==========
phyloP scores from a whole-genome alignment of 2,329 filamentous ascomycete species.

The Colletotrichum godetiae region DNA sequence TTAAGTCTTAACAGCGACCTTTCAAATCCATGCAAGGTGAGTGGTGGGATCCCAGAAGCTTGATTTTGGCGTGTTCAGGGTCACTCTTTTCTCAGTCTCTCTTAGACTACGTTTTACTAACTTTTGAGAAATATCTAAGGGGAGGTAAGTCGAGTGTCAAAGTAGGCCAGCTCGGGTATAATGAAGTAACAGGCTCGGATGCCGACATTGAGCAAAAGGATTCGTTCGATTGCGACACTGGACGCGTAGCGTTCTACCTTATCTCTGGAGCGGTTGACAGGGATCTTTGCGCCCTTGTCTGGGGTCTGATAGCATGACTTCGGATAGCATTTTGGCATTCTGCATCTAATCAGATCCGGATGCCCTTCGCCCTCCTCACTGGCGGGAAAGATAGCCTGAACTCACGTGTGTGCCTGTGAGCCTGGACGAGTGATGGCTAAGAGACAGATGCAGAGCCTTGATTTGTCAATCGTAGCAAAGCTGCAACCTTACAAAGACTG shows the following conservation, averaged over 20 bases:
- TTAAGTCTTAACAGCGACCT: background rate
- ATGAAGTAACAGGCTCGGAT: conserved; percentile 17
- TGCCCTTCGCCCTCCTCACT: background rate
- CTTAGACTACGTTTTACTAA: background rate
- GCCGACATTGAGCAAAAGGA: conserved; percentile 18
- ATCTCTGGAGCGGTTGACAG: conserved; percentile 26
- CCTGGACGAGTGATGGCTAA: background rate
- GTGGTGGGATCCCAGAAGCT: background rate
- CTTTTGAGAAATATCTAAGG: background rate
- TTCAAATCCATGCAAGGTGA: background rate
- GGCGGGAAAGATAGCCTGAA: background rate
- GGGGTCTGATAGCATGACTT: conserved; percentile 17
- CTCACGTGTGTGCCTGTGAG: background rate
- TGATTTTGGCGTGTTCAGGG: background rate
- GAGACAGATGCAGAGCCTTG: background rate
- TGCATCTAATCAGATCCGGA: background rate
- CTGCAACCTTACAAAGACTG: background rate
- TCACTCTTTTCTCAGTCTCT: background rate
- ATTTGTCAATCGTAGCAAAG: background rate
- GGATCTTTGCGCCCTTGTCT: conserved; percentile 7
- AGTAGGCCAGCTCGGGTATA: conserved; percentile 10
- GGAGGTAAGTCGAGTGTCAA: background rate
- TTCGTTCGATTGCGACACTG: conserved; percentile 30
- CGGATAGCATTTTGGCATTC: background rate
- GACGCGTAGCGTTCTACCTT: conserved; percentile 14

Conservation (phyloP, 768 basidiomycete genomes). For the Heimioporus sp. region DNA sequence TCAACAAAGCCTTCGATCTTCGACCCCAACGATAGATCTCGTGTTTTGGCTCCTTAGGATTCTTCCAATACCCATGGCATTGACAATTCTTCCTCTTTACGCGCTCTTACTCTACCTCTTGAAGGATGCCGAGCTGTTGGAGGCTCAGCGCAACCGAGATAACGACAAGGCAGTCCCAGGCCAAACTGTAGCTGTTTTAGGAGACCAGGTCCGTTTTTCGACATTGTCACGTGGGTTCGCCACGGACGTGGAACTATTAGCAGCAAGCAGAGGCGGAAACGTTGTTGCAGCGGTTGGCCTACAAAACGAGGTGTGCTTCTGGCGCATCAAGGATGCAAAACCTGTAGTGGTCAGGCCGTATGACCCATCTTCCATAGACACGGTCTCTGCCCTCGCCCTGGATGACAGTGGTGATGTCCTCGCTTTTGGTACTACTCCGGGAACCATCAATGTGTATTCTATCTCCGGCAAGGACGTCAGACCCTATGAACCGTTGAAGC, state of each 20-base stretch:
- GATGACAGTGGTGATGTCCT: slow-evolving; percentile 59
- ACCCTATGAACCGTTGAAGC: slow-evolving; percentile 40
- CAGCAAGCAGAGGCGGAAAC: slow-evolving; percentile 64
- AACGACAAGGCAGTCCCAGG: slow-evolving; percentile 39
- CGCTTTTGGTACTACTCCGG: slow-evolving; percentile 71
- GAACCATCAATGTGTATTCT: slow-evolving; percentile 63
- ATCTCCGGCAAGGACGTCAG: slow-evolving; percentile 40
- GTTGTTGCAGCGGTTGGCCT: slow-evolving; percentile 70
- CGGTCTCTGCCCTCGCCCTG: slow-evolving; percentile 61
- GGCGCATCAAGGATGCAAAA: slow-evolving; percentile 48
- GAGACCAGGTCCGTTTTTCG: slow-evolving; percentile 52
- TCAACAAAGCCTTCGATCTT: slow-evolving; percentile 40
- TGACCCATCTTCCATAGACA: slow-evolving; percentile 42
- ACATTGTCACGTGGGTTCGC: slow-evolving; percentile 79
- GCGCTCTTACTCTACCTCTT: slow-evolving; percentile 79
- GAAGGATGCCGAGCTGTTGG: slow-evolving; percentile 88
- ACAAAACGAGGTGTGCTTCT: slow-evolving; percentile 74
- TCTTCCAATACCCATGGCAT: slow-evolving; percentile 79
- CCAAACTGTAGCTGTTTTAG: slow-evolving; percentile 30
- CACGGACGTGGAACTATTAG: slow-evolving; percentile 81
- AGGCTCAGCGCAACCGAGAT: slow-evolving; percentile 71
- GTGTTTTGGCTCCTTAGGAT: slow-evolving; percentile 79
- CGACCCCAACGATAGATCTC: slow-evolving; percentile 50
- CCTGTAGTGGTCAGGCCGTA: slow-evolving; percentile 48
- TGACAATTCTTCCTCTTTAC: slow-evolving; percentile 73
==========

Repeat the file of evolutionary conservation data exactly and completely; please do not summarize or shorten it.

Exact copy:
phyloP scores from a whole-genome alignment of 2,329 filamentous ascomycete species.

The Colletotrichum godetiae region DNA sequence TTAAGTCTTAACAGCGACCTTTCAAATCCATGCAAGGTGAGTGGTGGGATCCCAGAAGCTTGATTTTGGCGTGTTCAGGGTCACTCTTTTCTCAGTCTCTCTTAGACTACGTTTTACTAACTTTTGAGAAATATCTAAGGGGAGGTAAGTCGAGTGTCAAAGTAGGCCAGCTCGGGTATAATGAAGTAACAGGCTCGGATGCCGACATTGAGCAAAAGGATTCGTTCGATTGCGACACTGGACGCGTAGCGTTCTACCTTATCTCTGGAGCGGTTGACAGGGATCTTTGCGCCCTTGTCTGGGGTCTGATAGCATGACTTCGGATAGCATTTTGGCATTCTGCATCTAATCAGATCCGGATGCCCTTCGCCCTCCTCACTGGCGGGAAAGATAGCCTGAACTCACGTGTGTGCCTGTGAGCCTGGACGAGTGATGGCTAAGAGACAGATGCAGAGCCTTGATTTGTCAATCGTAGCAAAGCTGCAACCTTACAAAGACTG shows the following conservation, averaged over 20 bases:
- TTAAGTCTTAACAGCGACCT: background rate
- ATGAAGTAACAGGCTCGGAT: conserved; percentile 17
- TGCCCTTCGCCCTCCTCACT: background rate
- CTTAGACTACGTTTTACTAA: background rate
- GCCGACATTGAGCAAAAGGA: conserved; percentile 18
- ATCTCTGGAGCGGTTGACAG: conserved; percentile 26
- CCTGGACGAGTGATGGCTAA: background rate
- GTGGTGGGATCCCAGAAGCT: background rate
- CTTTTGAGAAATATCTAAGG: background rate
- TTCAAATCCATGCAAGGTGA: background rate
- GGCGGGAAAGATAGCCTGAA: background rate
- GGGGTCTGATAGCATGACTT: conserved; percentile 17
- CTCACGTGTGTGCCTGTGAG: background rate
- TGATTTTGGCGTGTTCAGGG: background rate
- GAGACAGATGCAGAGCCTTG: background rate
- TGCATCTAATCAGATCCGGA: background rate
- CTGCAACCTTACAAAGACTG: background rate
- TCACTCTTTTCTCAGTCTCT: background rate
- ATTTGTCAATCGTAGCAAAG: background rate
- GGATCTTTGCGCCCTTGTCT: conserved; percentile 7
- AGTAGGCCAGCTCGGGTATA: conserved; percentile 10
- GGAGGTAAGTCGAGTGTCAA: background rate
- TTCGTTCGATTGCGACACTG: conserved; percentile 30
- CGGATAGCATTTTGGCATTC: background rate
- GACGCGTAGCGTTCTACCTT: conserved; percentile 14

Conservation (phyloP, 768 basidiomycete genomes). For the Heimioporus sp. region DNA sequence TCAACAAAGCCTTCGATCTTCGACCCCAACGATAGATCTCGTGTTTTGGCTCCTTAGGATTCTTCCAATACCCATGGCATTGACAATTCTTCCTCTTTACGCGCTCTTACTCTACCTCTTGAAGGATGCCGAGCTGTTGGAGGCTCAGCGCAACCGAGATAACGACAAGGCAGTCCCAGGCCAAACTGTAGCTGTTTTAGGAGACCAGGTCCGTTTTTCGACATTGTCACGTGGGTTCGCCACGGACGTGGAACTATTAGCAGCAAGCAGAGGCGGAAACGTTGTTGCAGCGGTTGGCCTACAAAACGAGGTGTGCTTCTGGCGCATCAAGGATGCAAAACCTGTAGTGGTCAGGCCGTATGACCCATCTTCCATAGACACGGTCTCTGCCCTCGCCCTGGATGACAGTGGTGATGTCCTCGCTTTTGGTACTACTCCGGGAACCATCAATGTGTATTCTATCTCCGGCAAGGACGTCAGACCCTATGAACCGTTGAAGC, state of each 20-base stretch:
- GATGACAGTGGTGATGTCCT: slow-evolving; percentile 59
- ACCCTATGAACCGTTGAAGC: slow-evolving; percentile 40
- CAGCAAGCAGAGGCGGAAAC: slow-evolving; percentile 64
- AACGACAAGGCAGTCCCAGG: slow-evolving; percentile 39
- CGCTTTTGGTACTACTCCGG: slow-evolving; percentile 71
- GAACCATCAATGTGTATTCT: slow-evolving; percentile 63
- ATCTCCGGCAAGGACGTCAG: slow-evolving; percentile 40
- GTTGTTGCAGCGGTTGGCCT: slow-evolving; percentile 70
- CGGTCTCTGCCCTCGCCCTG: slow-evolving; percentile 61
- GGCGCATCAAGGATGCAAAA: slow-evolving; percentile 48
- GAGACCAGGTCCGTTTTTCG: slow-evolving; percentile 52
- TCAACAAAGCCTTCGATCTT: slow-evolving; percentile 40
- TGACCCATCTTCCATAGACA: slow-evolving; percentile 42
- ACATTGTCACGTGGGTTCGC: slow-evolving; percentile 79
- GCGCTCTTACTCTACCTCTT: slow-evolving; percentile 79
- GAAGGATGCCGAGCTGTTGG: slow-evolving; percentile 88
- ACAAAACGAGGTGTGCTTCT: slow-evolving; percentile 74
- TCTTCCAATACCCATGGCAT: slow-evolving; percentile 79
- CCAAACTGTAGCTGTTTTAG: slow-evolving; percentile 30
- CACGGACGTGGAACTATTAG: slow-evolving; percentile 81
- AGGCTCAGCGCAACCGAGAT: slow-evolving; percentile 71
- GTGTTTTGGCTCCTTAGGAT: slow-evolving; percentile 79
- CGACCCCAACGATAGATCTC: slow-evolving; percentile 50
- CCTGTAGTGGTCAGGCCGTA: slow-evolving; percentile 48
- TGACAATTCTTCCTCTTTAC: slow-evolving; percentile 73